How Ireland could shape the European debate on development

Dochas, the Irish development NGO platform, outlines its take on the new Irish Presidency of the EU.
From 1 January until 30 June 2013, Ireland will hold the EU Presidency. This means that Irish Government Ministers and civil servants will chair most of the discussions at the EU level for those six months. As a result, Ireland will have a very strong input into the agenda and priorities of the EU.
Irish Development NGOs will hold a number of events and meetings throughout the Presidency, and we are uniting NGOs in the ‘World We Want’ campaign:

The World We Want from Dochas on Vimeo.

Development cooperation as a priority
Ireland will have a chance to put its own stamp on the EU agenda. Both the Taoiseach (Irish Prime Minister) and the Minister for Europe have indicated that development cooperation could be the main issue we will prioritise for the Presidency. Already, we know that the Irish Presidency will organise a meeting of EU Development Ministers in early 2013 and there are also plans to host a high-level conference looking at issues relating to Hunger, Nutrition and Climate Change in April 2013.
As the Irish national platform within CONCORD, we are delighted to see the Irish Government prioritise development cooperation during the six months in the EU Presidency chair. After all, proactive support for international development is an essential part of Ireland’s culture, history and heritage, and development cooperation is a central plank of Ireland’s foreign policy. Even in the current difficult recessionary times Ireland is ranked second in the Global Giving Index, and various opinion polls have confirmed that the vast majority of people in Ireland continue to support the Government’s commitment to spend 0.7% of national income on development cooperation.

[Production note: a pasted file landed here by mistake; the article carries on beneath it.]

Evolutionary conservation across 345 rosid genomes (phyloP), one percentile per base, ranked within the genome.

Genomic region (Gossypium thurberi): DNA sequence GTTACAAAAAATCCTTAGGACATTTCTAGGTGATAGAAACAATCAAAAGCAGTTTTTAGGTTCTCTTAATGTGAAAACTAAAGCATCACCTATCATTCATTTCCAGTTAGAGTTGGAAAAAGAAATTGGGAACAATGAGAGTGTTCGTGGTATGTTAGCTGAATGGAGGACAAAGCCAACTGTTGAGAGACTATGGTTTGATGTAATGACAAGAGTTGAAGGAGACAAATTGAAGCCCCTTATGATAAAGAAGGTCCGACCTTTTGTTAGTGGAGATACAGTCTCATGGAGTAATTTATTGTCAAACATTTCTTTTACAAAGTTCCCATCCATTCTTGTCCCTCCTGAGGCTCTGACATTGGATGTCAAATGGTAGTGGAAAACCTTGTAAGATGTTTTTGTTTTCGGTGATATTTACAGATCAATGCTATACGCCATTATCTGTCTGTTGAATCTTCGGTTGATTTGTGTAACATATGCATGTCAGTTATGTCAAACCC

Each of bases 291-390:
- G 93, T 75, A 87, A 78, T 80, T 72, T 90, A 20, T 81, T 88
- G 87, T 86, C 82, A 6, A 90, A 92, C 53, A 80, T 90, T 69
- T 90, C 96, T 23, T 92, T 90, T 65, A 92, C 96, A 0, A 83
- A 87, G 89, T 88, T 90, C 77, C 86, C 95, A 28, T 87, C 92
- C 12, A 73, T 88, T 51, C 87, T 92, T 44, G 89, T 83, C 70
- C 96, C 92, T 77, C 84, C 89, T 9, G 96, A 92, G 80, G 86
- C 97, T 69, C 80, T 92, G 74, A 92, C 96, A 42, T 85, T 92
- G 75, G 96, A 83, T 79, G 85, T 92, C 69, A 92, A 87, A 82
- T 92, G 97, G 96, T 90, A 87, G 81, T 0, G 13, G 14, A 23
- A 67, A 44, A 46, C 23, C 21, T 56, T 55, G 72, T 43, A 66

Therefore, it is fitting that Ireland leads the EU’s discussions on this issue. Taken together, the EU Member States and the European Commission make up the largest block of aid donors in the world, contributing some €53 billion in official development assistance in 2011. That represented nearly half of the world’s donations last year.
Positions on post-2015

The EU will need to agree its common position regarding the post-2015 framework before the September UN General Assembly meeting so that all EU countries can speak with a single, powerful and unified voice. Given the political calendar of the EU, it is the Irish Presidency that must conclude the discussions on this common position as this work needs to be concluded for the meeting of the EU Foreign Affairs Ministers in May 2013.

So, with Ireland at the helm of a powerful bloc of countries that will help decide the post-2015 framework, it is now about shaping what Ireland will say. With Ireland in the driving seat, we have a unique opportunity to not only lead the discussions about what we want post-2015 at an EU level, but given the strong voice that the EU has at the UN table – come September, Ireland’s work in the coming months could be the basis for a global decision on what the next Development Goals could look like.
Therefore, due to a confluence of major events – our Presidency of the EU, our international reputation on development and a September agenda waiting to be filled, we in Ireland have a unique opportunity to help set new priorities for a fairer better world.